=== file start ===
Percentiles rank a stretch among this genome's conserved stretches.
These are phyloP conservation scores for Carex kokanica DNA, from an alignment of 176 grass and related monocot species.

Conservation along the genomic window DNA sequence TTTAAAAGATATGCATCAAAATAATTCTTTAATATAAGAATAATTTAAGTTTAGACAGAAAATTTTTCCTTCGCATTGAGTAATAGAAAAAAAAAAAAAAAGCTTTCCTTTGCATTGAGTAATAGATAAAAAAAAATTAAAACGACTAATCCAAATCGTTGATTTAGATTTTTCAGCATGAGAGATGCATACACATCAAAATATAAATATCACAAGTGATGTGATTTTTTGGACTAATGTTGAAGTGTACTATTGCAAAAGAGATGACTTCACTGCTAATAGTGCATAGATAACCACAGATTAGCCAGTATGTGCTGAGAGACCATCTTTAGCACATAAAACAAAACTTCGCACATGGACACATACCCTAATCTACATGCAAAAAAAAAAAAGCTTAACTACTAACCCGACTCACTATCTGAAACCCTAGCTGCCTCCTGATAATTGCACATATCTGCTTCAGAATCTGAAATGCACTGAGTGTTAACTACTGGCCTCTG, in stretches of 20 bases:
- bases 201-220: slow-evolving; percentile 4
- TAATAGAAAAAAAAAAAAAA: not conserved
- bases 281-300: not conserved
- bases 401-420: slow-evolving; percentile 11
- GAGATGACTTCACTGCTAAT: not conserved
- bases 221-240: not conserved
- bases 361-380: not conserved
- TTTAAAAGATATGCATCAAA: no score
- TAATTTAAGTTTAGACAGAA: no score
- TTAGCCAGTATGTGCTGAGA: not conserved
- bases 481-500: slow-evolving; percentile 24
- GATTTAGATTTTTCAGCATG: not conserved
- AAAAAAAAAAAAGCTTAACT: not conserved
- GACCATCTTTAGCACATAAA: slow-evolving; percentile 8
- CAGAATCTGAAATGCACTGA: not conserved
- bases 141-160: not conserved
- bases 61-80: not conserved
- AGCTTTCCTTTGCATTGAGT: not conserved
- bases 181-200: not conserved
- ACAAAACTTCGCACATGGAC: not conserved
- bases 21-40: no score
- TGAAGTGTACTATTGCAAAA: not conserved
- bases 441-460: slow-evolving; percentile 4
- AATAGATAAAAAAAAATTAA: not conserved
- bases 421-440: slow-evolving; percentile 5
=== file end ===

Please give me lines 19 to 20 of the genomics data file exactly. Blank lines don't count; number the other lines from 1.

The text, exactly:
- bases 141-160: not conserved
- bases 61-80: not conserved